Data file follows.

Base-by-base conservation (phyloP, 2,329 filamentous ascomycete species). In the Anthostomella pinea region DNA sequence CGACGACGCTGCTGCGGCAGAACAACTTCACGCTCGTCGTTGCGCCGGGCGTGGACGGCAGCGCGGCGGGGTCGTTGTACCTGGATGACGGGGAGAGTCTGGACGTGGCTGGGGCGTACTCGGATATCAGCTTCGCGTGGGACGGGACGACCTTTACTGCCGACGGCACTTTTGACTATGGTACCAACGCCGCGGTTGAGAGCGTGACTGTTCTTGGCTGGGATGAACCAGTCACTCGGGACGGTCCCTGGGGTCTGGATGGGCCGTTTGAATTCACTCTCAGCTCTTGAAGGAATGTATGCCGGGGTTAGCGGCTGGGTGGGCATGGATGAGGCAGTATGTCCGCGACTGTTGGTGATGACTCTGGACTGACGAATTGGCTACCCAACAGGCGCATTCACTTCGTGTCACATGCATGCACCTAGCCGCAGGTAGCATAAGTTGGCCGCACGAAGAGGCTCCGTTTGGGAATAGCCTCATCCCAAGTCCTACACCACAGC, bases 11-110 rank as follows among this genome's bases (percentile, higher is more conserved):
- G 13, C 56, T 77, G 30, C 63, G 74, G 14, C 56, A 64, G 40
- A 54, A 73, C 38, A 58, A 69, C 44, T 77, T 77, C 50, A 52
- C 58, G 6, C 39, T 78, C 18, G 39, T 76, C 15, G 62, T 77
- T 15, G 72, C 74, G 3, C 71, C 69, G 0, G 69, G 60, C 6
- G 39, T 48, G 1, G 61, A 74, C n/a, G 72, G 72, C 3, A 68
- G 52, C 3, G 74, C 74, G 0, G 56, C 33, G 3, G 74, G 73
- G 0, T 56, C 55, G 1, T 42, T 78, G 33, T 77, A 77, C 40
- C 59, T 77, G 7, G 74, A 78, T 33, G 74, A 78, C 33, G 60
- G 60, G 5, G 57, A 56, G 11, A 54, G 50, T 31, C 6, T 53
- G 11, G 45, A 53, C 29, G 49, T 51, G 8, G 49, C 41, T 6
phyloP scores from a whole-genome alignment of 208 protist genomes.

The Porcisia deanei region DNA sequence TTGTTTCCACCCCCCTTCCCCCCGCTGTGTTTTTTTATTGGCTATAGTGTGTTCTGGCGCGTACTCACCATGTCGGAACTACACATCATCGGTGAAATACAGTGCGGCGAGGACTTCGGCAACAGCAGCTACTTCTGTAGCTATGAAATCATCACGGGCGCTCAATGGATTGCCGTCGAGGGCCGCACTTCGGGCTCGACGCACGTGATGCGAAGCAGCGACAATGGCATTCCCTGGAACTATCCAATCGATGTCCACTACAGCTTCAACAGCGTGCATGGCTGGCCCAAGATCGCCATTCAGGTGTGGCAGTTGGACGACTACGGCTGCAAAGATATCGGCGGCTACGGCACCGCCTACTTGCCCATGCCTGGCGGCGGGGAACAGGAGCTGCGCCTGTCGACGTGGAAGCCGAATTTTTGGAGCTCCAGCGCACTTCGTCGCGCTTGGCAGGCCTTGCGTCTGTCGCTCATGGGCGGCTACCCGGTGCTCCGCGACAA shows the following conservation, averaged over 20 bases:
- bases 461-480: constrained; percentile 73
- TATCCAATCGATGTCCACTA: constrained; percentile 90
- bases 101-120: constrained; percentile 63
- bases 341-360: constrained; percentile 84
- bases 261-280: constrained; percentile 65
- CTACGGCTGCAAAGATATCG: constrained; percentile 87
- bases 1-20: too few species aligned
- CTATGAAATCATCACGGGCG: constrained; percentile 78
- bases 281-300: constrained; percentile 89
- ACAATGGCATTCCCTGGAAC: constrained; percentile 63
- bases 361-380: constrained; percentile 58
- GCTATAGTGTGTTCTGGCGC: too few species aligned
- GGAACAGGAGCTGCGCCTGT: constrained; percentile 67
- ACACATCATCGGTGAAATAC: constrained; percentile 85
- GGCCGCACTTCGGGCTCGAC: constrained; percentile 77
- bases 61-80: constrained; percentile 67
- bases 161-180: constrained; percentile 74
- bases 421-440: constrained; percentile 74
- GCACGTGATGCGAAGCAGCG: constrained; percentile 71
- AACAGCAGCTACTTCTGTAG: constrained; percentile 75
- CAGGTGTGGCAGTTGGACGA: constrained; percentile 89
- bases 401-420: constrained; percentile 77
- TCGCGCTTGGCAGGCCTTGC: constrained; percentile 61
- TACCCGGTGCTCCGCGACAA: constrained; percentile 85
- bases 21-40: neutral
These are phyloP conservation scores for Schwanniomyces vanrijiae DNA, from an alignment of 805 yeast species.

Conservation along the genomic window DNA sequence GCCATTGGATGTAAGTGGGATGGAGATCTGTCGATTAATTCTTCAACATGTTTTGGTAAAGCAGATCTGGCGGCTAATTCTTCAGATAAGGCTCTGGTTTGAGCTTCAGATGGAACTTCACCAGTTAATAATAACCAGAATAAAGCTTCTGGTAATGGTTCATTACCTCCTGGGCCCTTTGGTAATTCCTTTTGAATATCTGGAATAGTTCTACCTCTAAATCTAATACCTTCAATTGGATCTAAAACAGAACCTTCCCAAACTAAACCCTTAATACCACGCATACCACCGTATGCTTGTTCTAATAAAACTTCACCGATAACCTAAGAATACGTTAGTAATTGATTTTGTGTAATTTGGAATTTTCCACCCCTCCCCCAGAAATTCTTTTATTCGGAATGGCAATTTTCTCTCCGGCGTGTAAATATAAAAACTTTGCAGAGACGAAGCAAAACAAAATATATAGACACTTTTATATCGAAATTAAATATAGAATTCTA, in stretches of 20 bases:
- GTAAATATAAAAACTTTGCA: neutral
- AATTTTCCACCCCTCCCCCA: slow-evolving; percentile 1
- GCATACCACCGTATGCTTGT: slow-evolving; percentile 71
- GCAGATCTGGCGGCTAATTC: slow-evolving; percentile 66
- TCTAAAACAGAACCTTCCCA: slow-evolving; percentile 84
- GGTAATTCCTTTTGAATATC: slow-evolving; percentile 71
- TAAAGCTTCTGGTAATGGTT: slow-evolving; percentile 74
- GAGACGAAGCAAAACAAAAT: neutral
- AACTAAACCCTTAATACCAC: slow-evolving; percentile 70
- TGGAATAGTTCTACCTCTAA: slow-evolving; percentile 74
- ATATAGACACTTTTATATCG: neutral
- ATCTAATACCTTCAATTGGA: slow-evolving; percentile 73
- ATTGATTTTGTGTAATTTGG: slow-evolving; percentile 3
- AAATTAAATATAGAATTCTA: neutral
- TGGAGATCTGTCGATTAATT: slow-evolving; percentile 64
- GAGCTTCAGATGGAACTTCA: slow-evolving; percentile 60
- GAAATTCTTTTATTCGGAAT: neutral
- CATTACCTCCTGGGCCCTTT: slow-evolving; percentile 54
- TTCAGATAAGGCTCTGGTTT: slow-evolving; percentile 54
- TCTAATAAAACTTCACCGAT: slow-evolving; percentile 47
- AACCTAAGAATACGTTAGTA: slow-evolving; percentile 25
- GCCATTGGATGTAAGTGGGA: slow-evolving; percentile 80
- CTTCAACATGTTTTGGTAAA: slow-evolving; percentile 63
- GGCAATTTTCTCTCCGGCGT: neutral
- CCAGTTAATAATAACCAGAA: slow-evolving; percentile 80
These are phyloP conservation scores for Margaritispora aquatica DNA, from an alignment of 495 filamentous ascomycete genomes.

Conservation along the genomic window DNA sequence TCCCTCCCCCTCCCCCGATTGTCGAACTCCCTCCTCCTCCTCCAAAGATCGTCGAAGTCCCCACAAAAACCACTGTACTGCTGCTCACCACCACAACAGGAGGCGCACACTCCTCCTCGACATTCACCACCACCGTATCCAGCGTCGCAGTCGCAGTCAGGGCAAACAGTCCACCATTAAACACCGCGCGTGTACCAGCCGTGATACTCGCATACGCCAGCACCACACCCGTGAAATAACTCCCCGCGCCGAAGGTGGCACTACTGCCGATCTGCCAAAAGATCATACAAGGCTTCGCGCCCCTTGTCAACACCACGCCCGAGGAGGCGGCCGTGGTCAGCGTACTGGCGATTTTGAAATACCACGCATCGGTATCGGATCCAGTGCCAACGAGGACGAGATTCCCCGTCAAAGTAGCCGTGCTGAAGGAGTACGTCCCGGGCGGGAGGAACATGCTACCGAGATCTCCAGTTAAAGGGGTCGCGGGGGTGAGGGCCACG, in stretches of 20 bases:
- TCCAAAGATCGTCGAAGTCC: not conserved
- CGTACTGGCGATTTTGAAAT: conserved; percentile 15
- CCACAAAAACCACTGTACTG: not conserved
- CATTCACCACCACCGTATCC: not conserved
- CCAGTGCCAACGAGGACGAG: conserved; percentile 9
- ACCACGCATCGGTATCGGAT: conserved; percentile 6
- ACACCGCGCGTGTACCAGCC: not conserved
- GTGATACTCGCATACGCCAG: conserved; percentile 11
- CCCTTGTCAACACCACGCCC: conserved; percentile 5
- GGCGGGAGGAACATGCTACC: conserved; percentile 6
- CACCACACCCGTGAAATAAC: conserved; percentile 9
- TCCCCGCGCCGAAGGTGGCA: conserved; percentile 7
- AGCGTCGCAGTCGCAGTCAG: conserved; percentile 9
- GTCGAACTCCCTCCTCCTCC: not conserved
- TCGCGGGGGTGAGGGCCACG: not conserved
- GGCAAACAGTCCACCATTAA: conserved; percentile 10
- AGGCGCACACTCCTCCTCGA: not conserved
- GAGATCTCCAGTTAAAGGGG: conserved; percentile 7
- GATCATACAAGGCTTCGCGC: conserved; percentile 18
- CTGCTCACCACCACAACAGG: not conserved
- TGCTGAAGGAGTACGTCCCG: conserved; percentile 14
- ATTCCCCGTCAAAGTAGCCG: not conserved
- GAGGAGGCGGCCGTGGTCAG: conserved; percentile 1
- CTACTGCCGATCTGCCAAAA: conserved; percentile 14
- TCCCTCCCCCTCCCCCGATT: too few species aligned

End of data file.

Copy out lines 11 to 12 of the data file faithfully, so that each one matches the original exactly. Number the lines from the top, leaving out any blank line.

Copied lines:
- G 11, G 45, A 53, C 29, G 49, T 51, G 8, G 49, C 41, T 6
phyloP scores from a whole-genome alignment of 208 protist genomes.